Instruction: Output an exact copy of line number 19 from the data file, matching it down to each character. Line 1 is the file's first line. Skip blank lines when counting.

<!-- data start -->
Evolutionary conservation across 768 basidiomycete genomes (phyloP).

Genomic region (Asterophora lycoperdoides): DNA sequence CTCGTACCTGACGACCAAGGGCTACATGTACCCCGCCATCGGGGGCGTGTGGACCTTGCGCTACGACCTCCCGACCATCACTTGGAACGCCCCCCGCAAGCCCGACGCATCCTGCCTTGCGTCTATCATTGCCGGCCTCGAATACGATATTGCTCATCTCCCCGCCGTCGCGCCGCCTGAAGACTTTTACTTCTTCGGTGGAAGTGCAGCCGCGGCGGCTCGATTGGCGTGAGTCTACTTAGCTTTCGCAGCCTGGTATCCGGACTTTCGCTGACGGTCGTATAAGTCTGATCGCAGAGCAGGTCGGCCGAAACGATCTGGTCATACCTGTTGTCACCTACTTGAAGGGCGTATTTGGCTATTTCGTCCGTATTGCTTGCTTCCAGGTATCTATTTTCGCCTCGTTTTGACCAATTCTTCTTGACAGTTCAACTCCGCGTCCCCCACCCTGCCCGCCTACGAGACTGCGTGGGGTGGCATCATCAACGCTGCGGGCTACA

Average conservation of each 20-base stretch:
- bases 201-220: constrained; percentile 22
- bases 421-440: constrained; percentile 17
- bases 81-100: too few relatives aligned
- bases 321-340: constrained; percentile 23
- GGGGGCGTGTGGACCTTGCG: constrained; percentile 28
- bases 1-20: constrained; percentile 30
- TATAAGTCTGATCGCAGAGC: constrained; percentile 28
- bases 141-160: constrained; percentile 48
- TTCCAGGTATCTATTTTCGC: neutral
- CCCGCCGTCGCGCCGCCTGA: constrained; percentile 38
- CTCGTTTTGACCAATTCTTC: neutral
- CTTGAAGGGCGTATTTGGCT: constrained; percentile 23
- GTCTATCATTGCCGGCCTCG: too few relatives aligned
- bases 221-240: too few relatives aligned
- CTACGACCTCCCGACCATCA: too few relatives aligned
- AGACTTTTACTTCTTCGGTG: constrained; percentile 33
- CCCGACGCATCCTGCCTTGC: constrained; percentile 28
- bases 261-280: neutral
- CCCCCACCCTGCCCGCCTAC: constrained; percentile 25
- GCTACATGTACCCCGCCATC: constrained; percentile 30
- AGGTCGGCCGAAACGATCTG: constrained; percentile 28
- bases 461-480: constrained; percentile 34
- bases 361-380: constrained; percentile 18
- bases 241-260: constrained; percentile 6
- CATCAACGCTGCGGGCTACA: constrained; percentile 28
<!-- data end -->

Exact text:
- AGACTTTTACTTCTTCGGTG: constrained; percentile 33